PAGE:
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Games Managers Play


As I walked through the game section of the toy department at a local department store, I was reminded of the behaviors of some people in management positions. The names on the game boxes were analogous to how some managers play throughout their organizational careers. These men and women will not reach leadership status without some insight into how they are perceived.


Don’t just read this article, evaluate your own behaviors. Distribute it and ask for candid feedback from your team. Use it as a training tool for newly promoted managers. Or clip it and leave it on the desk of a leader who needs to get the message.


Each of these games contains the elements of management behavior that will cause morale problems, lower productivity, turnover, organizational alienation and diminished quality.


Managers playing the very popular organizational game of Trivial Pursuit do this because they simply cannot make a decision. They spend valuable resources, time, and money in an endless search for more information…the pursuit of trivia. They are married to the concept of task forces, consultants’ reports, literature searches, committees, data, and documentation. They believe that the sheer weight of information will give them some preordained vision, the perfect solution, or the single definitive answer to a question. In postponing their decisions hoping for divine guidance, they miss opportunities, waste resources, frustrate the team and become buried under mountains of sometimes contradicting data.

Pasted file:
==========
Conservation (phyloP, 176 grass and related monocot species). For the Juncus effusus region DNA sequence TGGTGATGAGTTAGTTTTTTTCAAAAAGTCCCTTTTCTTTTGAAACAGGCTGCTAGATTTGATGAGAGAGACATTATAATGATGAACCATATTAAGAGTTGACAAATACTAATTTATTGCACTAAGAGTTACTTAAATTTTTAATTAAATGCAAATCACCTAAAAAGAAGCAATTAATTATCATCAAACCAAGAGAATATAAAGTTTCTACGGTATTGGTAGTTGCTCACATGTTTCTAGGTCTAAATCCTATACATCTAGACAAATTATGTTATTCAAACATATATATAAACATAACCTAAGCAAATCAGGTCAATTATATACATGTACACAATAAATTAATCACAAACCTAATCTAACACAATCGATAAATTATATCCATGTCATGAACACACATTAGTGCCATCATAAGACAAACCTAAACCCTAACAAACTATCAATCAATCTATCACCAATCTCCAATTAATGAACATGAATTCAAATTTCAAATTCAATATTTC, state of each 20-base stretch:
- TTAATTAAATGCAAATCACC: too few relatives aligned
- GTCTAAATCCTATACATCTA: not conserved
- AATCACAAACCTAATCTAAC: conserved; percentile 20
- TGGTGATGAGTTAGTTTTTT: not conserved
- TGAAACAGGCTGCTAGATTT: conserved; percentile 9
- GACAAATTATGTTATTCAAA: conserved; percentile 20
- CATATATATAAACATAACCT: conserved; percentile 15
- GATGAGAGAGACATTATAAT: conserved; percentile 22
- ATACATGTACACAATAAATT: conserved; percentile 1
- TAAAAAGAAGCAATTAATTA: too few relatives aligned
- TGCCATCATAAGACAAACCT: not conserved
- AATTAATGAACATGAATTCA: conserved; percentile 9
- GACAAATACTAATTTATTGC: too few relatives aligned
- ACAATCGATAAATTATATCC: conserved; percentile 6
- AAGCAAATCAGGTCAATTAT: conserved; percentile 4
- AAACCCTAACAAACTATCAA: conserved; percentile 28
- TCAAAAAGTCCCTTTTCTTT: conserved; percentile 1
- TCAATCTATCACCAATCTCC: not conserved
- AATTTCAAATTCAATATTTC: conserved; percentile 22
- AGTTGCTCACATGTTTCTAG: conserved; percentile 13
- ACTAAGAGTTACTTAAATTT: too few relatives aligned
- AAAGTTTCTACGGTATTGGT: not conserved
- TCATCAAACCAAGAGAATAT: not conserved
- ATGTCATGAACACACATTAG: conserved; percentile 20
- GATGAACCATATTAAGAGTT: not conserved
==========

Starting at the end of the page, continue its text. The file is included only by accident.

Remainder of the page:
Suggestion: In today’s fast moving business world, organizations cannot afford procrastination and indecision. Making decisions means assuming risk. Some leaders are paralyzed by this risk and look to data to tell them what to do. Data, however, does not talk. It simply is a tool that can mitigate the possibility of failure by providing information . An effective leader realizes that decisions are rarely made under conditions of certainty. At best, chances of success can be maximized and the risk minimized by solid, relevant intelligence.

Legendary leaders take risks. The fear that paralyzes less secure leaders will not prevent the legendary leader from acting when action is necessary. They carefully consider the information presented to them, then execute swiftly and decisively. They realize that indecisiveness and apprehension are based on fear of failure…the fear that their decision  will not succeed and that their name will be attached to it. Leaders are willing to take this risk because they know that success is the more likely outcome.